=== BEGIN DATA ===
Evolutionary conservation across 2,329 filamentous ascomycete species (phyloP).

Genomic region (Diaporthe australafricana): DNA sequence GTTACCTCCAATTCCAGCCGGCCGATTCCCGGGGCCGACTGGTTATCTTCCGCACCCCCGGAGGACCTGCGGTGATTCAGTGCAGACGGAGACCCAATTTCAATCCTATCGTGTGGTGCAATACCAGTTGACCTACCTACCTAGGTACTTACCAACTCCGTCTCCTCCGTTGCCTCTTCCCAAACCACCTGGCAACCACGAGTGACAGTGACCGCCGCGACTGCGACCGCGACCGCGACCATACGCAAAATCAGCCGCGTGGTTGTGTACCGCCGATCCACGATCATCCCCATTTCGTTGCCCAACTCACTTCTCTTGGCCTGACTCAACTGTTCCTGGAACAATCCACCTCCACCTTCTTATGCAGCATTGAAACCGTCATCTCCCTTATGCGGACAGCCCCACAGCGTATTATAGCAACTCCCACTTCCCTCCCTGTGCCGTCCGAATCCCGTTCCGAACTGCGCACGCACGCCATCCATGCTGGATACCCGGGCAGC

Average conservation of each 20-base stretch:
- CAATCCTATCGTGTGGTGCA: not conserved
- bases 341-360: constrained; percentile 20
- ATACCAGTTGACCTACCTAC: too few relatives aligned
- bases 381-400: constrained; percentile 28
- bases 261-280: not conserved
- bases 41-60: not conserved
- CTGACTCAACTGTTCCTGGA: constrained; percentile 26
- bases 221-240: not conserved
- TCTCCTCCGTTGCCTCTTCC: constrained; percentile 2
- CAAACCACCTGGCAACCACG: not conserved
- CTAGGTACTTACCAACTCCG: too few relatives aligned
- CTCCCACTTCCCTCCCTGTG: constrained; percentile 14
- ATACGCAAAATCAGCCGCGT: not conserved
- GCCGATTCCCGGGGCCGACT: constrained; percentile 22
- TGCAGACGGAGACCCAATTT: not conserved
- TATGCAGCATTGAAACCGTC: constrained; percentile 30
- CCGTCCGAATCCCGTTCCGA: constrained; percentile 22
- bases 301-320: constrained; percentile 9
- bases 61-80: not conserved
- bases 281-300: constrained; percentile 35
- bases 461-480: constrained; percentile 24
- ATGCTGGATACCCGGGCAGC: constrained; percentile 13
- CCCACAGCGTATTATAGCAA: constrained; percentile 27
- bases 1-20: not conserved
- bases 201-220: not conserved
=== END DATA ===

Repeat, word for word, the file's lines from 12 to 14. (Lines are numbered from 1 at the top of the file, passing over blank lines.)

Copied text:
- TCTCCTCCGTTGCCTCTTCC: constrained; percentile 2
- CAAACCACCTGGCAACCACG: not conserved
- CTAGGTACTTACCAACTCCG: too few relatives aligned